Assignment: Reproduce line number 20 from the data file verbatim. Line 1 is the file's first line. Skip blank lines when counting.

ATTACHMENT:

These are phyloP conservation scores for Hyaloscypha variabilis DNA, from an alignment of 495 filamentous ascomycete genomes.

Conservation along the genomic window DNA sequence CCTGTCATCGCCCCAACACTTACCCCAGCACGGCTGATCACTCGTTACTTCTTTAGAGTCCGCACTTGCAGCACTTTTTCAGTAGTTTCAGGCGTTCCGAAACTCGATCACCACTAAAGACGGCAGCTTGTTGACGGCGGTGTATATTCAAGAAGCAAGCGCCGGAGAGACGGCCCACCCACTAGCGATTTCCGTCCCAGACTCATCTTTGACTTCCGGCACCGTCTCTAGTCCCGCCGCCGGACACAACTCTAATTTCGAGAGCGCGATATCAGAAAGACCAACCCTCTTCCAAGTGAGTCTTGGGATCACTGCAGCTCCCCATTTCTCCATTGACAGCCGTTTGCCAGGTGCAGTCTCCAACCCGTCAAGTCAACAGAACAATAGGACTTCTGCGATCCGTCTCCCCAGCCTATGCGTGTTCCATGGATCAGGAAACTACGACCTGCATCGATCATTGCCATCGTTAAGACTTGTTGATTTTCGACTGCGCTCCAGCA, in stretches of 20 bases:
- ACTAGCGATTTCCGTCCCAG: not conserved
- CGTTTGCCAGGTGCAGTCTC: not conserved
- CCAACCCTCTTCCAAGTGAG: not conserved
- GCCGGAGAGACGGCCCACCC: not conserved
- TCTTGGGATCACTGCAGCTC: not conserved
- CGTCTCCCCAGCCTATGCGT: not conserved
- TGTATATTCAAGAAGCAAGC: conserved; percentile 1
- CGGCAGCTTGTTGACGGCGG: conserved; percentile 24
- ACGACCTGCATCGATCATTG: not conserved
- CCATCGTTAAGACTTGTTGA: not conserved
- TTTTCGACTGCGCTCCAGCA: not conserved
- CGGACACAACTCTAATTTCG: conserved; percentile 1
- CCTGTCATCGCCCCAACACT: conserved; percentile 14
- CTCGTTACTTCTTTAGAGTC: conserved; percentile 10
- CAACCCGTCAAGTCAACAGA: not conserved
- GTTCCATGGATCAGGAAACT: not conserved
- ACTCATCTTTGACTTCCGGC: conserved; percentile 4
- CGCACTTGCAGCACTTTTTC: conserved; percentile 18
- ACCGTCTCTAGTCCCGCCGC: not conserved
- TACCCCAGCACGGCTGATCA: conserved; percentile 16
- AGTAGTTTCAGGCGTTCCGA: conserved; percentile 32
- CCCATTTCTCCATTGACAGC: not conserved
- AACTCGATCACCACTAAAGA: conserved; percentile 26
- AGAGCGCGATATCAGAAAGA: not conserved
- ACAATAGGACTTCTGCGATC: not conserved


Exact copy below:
- CGCACTTGCAGCACTTTTTC: conserved; percentile 18